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bobdrm

I lived in Devils Lake ND for 6 years and when you ice fish your hole fills up with grass shimp were did thay come from and how did thay get so many? All the lakes I fish here in MN I have never seen them here and I lived here all my life other than when I was in ND, could thay live in are lakes,would that make are fish bigger,can thay be transplanted here?

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FishinCT

I notice that when I fish in SD too. Maybe it has something to do with the prairie pothole kind of lakes, could be why we don't see them around here. Just my 2 cents

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Flaco651

I fished Devil's a few times and wondered the same thing. Why is there none in MN? I think the shrimp play a roll in why Devils is such a great walleye/perch fishery though.

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TBone1

I was told that the lakes in the Dakotas have more alkaline which is suitable for grassy's. It would be interesting to find some scientific data on this and/or if it is also a water quality issue. Are there any biology brainiacs out there with more/better info?

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bobdrm

I am checking with MN and ND DNR but I have not herd from them yet will let you no when I do. Some one must know.

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sdstatekid

Are you guys talking about freshwater shrimp? Or is there two different kinds? I know the sloughs and lakes out here in south dakota are full of freshwater shrimp, that's why more ducks come through here instead of Minnesota. I think there why the fish are generally fatter out here too.

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fisherman-andy

The Grass Shrimp is not native to our inland waters as far as I know in the midwest.

Are you are refering to a freshwater shrimp often called the Fairy shrimp or Gammarus (scuds, sideswimmers). There are two types of freshwater Shrimp in our interior lakes. These are the Hyella shrimp and the Gammarus shrimp. At a casual glance, the only visible difference is in their size. The Hyella never grow as large as the Gammarus. They hardly reach or grow more than 1 inch. I believe the shrimp are native to many lakes, ponds, and rivers all over the U.S. The type of shrimp found in Devils Lake is the Gammarus and not the Grass shrimp as far as I know.

Not all lakes can sustain large population of these shrimp and it may interfere with an ecological lake's system if introduced to a new or different lake which makes it not ideal. As strange as it sounds the shrimp could do more damage to native forage & species and offset the balance of the lakes. But in the right body of water it can yield an incredible fishery.

What makes Devils Lake special is the water has large contents of Calcium Carbonate & Magnesium Carbonate which these shrimp needs to sustain their bodies. Add along with the correct algae & food source. Not every lake has the ideal properties to sustain these invertebrates.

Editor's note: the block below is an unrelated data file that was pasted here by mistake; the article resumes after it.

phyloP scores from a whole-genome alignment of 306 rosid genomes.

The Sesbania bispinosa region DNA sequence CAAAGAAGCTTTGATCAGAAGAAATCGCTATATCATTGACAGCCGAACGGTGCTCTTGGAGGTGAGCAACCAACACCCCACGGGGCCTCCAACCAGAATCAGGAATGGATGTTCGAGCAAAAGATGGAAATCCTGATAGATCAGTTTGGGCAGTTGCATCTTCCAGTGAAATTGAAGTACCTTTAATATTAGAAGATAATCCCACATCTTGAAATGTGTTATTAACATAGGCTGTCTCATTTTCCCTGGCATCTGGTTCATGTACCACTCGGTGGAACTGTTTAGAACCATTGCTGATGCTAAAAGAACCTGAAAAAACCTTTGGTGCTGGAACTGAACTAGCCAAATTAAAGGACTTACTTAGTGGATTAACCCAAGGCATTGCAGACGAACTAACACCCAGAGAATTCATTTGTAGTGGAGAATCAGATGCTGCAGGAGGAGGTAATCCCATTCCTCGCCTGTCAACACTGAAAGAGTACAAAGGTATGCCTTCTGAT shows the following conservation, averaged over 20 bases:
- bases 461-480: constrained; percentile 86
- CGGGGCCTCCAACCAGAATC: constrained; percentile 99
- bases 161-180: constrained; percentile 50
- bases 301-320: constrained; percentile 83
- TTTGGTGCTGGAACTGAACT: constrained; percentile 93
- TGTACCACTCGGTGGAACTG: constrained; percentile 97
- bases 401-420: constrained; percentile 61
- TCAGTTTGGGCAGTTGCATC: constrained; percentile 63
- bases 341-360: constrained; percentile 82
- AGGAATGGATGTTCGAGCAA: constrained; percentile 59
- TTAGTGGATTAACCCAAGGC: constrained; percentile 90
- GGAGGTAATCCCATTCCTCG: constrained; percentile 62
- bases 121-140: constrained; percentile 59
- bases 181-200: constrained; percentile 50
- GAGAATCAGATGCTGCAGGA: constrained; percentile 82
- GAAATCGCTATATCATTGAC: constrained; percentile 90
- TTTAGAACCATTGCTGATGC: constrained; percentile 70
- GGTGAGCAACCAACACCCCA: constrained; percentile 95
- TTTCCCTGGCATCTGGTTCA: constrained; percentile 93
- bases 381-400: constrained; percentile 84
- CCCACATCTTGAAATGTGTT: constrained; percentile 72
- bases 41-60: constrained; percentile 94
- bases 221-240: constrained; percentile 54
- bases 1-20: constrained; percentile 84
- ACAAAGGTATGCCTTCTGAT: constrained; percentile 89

These shrimp make up an sustain the Devils lake fishery with their abundance as a food source for predatory fish.

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TBone1

I have bought these shrimp and they were always marketed" as "grass shrimp" but regardless I have noticed that fish caught out of lakes that sustain a good population of these shrimp are very healthy fish. I have also noticed a few lakes in North Dakota that I have hunted are full of shrimp also. Fantastic hunting.

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dolsmi

The only lake that I have seen what we called freshwater shrimp in MN was Scotch Lake near Cleveland. I noticed these when were were duck hunting and they would attach to your waders. I personally haven't fished this lake, but I heard from a couple friends that they did very well catching walleye's there this year.

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2 DA GILLS

Scotch Lake does have freshwater shrimp that is a fact (or at least it did in 1994). I conducted an experiment on macro-invertebrate populations in Scotch Lake while at college in St. Peter. The densities were nothing compared to what I see when hunting North Dakota.

I have seen ads offering freshwater shrimp for sale in Minnesota. I visited with a professional biologist about the viability of stocking freshwater shrimp in Minnesota wetalnds. His opinon was that if they do not exist currently, there is a reason. As others have stated there are multiple factors involved in the freshwater shrimp being present or absent. I know that one thing I have always heard is that minnow populations in wetlands have an impact on freshwater shrimp. The deeper wetlands of Minnesota do not completely freeze out each winter and thus higher minnow populations and lower freshwater shrimp popualtions. When fishing Devils Lake ND this January, I do not know how that can hold true. Every hole you drilled produced a dozen shrimp on the ice. I wish there was an easy answer, I know I would love to see wetlands and lakes of MN full of shrimp.

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